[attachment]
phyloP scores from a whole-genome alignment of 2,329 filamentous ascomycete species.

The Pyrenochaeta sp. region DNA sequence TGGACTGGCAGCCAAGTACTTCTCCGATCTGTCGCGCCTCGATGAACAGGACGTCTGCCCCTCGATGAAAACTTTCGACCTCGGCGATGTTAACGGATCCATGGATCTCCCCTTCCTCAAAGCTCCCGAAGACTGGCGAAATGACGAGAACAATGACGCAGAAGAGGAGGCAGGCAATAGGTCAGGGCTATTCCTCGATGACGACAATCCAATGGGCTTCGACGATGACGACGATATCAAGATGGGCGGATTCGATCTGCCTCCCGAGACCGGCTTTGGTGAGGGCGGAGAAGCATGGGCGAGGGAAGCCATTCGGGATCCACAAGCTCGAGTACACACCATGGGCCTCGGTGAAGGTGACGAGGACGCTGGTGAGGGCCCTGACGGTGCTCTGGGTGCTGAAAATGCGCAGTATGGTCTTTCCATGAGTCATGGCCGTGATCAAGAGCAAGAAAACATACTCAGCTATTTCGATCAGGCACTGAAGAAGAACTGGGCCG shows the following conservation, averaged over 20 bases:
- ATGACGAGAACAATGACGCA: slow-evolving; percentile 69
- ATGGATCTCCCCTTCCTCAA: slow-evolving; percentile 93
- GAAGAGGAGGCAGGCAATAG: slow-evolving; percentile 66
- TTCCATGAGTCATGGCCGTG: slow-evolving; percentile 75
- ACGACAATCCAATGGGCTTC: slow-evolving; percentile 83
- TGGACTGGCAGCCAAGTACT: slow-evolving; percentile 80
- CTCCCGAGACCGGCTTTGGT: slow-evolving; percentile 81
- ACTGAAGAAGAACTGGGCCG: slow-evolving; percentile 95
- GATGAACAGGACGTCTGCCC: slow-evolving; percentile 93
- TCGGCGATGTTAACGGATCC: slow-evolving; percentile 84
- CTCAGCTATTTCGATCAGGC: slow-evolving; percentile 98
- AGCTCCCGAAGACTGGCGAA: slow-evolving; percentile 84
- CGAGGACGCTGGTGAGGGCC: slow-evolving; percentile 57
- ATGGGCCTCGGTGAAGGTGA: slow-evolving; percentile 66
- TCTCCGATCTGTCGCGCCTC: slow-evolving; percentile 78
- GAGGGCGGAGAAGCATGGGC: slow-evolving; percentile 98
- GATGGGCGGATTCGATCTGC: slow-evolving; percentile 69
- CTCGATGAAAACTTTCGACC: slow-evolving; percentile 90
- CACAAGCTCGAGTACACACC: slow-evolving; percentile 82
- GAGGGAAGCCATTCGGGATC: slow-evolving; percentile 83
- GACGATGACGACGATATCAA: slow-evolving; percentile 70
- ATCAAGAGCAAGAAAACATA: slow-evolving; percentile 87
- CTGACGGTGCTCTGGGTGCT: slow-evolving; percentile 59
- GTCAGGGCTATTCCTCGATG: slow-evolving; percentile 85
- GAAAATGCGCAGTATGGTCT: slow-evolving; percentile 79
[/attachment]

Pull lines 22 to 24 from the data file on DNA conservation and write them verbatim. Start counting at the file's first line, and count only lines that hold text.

- GAGGGAAGCCATTCGGGATC: slow-evolving; percentile 83
- GACGATGACGACGATATCAA: slow-evolving; percentile 70
- ATCAAGAGCAAGAAAACATA: slow-evolving; percentile 87